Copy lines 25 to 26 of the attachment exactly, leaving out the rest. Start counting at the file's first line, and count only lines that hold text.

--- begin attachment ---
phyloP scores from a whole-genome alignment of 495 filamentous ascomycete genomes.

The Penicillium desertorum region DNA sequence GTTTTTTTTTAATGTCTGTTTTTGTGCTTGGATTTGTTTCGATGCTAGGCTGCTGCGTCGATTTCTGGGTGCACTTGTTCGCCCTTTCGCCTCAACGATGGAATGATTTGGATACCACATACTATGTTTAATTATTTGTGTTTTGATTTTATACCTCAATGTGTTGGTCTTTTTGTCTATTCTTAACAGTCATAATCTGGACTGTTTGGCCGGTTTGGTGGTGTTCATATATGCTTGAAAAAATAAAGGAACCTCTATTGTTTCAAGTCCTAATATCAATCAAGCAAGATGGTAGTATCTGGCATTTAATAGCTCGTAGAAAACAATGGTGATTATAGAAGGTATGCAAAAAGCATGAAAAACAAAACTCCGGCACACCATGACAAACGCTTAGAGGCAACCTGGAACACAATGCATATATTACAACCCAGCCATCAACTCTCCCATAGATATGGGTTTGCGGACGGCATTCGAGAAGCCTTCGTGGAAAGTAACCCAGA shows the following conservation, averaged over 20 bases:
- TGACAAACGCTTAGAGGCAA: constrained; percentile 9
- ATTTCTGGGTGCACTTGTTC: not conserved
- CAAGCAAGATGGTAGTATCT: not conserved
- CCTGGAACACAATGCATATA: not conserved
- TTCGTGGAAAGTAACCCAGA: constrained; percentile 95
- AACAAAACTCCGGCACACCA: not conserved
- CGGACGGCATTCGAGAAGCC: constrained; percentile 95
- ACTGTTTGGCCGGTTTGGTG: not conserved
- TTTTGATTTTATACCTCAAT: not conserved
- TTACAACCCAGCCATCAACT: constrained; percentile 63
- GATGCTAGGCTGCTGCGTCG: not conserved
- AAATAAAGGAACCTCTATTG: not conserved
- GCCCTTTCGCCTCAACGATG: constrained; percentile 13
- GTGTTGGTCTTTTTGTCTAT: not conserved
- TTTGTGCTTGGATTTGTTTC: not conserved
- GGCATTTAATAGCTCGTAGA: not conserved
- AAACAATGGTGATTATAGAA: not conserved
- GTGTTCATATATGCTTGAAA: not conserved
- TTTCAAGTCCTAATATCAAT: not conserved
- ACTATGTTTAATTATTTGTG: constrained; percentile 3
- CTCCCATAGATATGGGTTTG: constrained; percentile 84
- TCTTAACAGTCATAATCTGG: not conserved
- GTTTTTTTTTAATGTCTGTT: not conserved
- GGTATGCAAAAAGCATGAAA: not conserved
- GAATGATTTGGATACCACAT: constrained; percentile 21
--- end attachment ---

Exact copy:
- GTTTTTTTTTAATGTCTGTT: not conserved
- GGTATGCAAAAAGCATGAAA: not conserved